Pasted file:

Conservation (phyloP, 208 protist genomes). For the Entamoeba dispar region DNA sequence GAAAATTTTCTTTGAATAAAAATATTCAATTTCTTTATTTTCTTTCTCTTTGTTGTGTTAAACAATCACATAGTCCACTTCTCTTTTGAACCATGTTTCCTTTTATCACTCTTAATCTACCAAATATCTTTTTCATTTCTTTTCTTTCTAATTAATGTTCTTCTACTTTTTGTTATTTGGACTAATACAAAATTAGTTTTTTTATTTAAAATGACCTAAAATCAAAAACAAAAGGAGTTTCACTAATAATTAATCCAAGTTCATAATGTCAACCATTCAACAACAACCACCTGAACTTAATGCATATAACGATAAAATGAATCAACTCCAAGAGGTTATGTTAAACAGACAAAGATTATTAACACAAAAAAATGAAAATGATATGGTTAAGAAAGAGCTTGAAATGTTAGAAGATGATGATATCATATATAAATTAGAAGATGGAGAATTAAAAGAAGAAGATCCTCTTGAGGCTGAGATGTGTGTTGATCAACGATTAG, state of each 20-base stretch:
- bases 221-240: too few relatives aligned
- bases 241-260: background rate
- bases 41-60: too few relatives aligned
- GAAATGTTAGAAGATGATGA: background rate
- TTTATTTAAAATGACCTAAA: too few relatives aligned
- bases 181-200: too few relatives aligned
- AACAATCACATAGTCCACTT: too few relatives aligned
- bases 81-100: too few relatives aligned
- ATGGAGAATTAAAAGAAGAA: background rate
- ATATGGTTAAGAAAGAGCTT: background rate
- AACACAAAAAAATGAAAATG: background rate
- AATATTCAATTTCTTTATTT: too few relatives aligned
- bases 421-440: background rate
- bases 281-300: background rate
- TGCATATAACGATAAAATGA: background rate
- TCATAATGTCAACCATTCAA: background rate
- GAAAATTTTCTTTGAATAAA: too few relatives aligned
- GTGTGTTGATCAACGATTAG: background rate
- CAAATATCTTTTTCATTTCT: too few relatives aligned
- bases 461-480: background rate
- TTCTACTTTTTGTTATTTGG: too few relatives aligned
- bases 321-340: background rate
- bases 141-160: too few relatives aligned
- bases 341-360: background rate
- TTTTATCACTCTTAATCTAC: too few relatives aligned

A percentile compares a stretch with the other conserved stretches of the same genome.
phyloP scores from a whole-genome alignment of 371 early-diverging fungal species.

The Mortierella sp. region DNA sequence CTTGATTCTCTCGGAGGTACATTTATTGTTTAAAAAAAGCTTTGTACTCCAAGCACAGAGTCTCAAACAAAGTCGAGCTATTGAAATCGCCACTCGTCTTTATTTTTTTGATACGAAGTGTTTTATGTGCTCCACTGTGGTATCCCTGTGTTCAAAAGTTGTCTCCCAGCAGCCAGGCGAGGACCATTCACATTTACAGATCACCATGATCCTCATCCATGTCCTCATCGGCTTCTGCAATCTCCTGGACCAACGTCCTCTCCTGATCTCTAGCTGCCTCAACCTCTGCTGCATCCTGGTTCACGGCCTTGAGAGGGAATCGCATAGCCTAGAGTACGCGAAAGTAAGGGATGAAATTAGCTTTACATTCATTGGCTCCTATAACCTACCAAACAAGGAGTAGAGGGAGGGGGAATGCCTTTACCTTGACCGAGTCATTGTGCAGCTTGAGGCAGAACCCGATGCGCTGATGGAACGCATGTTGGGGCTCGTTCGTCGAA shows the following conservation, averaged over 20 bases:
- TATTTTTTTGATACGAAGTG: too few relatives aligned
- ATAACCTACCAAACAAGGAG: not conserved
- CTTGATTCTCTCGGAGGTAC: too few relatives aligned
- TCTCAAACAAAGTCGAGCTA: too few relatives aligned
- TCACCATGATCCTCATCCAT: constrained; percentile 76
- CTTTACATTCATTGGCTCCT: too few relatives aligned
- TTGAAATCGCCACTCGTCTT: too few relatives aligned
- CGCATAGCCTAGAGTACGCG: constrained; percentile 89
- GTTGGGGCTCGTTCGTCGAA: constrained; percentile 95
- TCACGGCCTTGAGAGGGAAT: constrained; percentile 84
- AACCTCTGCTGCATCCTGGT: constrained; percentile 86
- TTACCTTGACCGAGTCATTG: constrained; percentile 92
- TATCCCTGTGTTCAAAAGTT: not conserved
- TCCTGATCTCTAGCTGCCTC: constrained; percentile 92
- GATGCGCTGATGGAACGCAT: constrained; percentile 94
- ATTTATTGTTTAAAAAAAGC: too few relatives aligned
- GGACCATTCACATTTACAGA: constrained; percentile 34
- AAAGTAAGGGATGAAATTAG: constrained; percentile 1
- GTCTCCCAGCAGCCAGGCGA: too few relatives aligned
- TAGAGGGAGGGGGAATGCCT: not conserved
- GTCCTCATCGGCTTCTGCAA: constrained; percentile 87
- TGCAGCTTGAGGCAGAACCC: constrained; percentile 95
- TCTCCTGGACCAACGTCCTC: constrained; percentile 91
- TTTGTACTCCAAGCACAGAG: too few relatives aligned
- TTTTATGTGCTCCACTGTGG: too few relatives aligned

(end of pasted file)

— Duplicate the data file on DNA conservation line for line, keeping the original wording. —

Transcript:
Conservation (phyloP, 208 protist genomes). For the Entamoeba dispar region DNA sequence GAAAATTTTCTTTGAATAAAAATATTCAATTTCTTTATTTTCTTTCTCTTTGTTGTGTTAAACAATCACATAGTCCACTTCTCTTTTGAACCATGTTTCCTTTTATCACTCTTAATCTACCAAATATCTTTTTCATTTCTTTTCTTTCTAATTAATGTTCTTCTACTTTTTGTTATTTGGACTAATACAAAATTAGTTTTTTTATTTAAAATGACCTAAAATCAAAAACAAAAGGAGTTTCACTAATAATTAATCCAAGTTCATAATGTCAACCATTCAACAACAACCACCTGAACTTAATGCATATAACGATAAAATGAATCAACTCCAAGAGGTTATGTTAAACAGACAAAGATTATTAACACAAAAAAATGAAAATGATATGGTTAAGAAAGAGCTTGAAATGTTAGAAGATGATGATATCATATATAAATTAGAAGATGGAGAATTAAAAGAAGAAGATCCTCTTGAGGCTGAGATGTGTGTTGATCAACGATTAG, state of each 20-base stretch:
- bases 221-240: too few relatives aligned
- bases 241-260: background rate
- bases 41-60: too few relatives aligned
- GAAATGTTAGAAGATGATGA: background rate
- TTTATTTAAAATGACCTAAA: too few relatives aligned
- bases 181-200: too few relatives aligned
- AACAATCACATAGTCCACTT: too few relatives aligned
- bases 81-100: too few relatives aligned
- ATGGAGAATTAAAAGAAGAA: background rate
- ATATGGTTAAGAAAGAGCTT: background rate
- AACACAAAAAAATGAAAATG: background rate
- AATATTCAATTTCTTTATTT: too few relatives aligned
- bases 421-440: background rate
- bases 281-300: background rate
- TGCATATAACGATAAAATGA: background rate
- TCATAATGTCAACCATTCAA: background rate
- GAAAATTTTCTTTGAATAAA: too few relatives aligned
- GTGTGTTGATCAACGATTAG: background rate
- CAAATATCTTTTTCATTTCT: too few relatives aligned
- bases 461-480: background rate
- TTCTACTTTTTGTTATTTGG: too few relatives aligned
- bases 321-340: background rate
- bases 141-160: too few relatives aligned
- bases 341-360: background rate
- TTTTATCACTCTTAATCTAC: too few relatives aligned

A percentile compares a stretch with the other conserved stretches of the same genome.
phyloP scores from a whole-genome alignment of 371 early-diverging fungal species.

The Mortierella sp. region DNA sequence CTTGATTCTCTCGGAGGTACATTTATTGTTTAAAAAAAGCTTTGTACTCCAAGCACAGAGTCTCAAACAAAGTCGAGCTATTGAAATCGCCACTCGTCTTTATTTTTTTGATACGAAGTGTTTTATGTGCTCCACTGTGGTATCCCTGTGTTCAAAAGTTGTCTCCCAGCAGCCAGGCGAGGACCATTCACATTTACAGATCACCATGATCCTCATCCATGTCCTCATCGGCTTCTGCAATCTCCTGGACCAACGTCCTCTCCTGATCTCTAGCTGCCTCAACCTCTGCTGCATCCTGGTTCACGGCCTTGAGAGGGAATCGCATAGCCTAGAGTACGCGAAAGTAAGGGATGAAATTAGCTTTACATTCATTGGCTCCTATAACCTACCAAACAAGGAGTAGAGGGAGGGGGAATGCCTTTACCTTGACCGAGTCATTGTGCAGCTTGAGGCAGAACCCGATGCGCTGATGGAACGCATGTTGGGGCTCGTTCGTCGAA shows the following conservation, averaged over 20 bases:
- TATTTTTTTGATACGAAGTG: too few relatives aligned
- ATAACCTACCAAACAAGGAG: not conserved
- CTTGATTCTCTCGGAGGTAC: too few relatives aligned
- TCTCAAACAAAGTCGAGCTA: too few relatives aligned
- TCACCATGATCCTCATCCAT: constrained; percentile 76
- CTTTACATTCATTGGCTCCT: too few relatives aligned
- TTGAAATCGCCACTCGTCTT: too few relatives aligned
- CGCATAGCCTAGAGTACGCG: constrained; percentile 89
- GTTGGGGCTCGTTCGTCGAA: constrained; percentile 95
- TCACGGCCTTGAGAGGGAAT: constrained; percentile 84
- AACCTCTGCTGCATCCTGGT: constrained; percentile 86
- TTACCTTGACCGAGTCATTG: constrained; percentile 92
- TATCCCTGTGTTCAAAAGTT: not conserved
- TCCTGATCTCTAGCTGCCTC: constrained; percentile 92
- GATGCGCTGATGGAACGCAT: constrained; percentile 94
- ATTTATTGTTTAAAAAAAGC: too few relatives aligned
- GGACCATTCACATTTACAGA: constrained; percentile 34
- AAAGTAAGGGATGAAATTAG: constrained; percentile 1
- GTCTCCCAGCAGCCAGGCGA: too few relatives aligned
- TAGAGGGAGGGGGAATGCCT: not conserved
- GTCCTCATCGGCTTCTGCAA: constrained; percentile 87
- TGCAGCTTGAGGCAGAACCC: constrained; percentile 95
- TCTCCTGGACCAACGTCCTC: constrained; percentile 91
- TTTGTACTCCAAGCACAGAG: too few relatives aligned
- TTTTATGTGCTCCACTGTGG: too few relatives aligned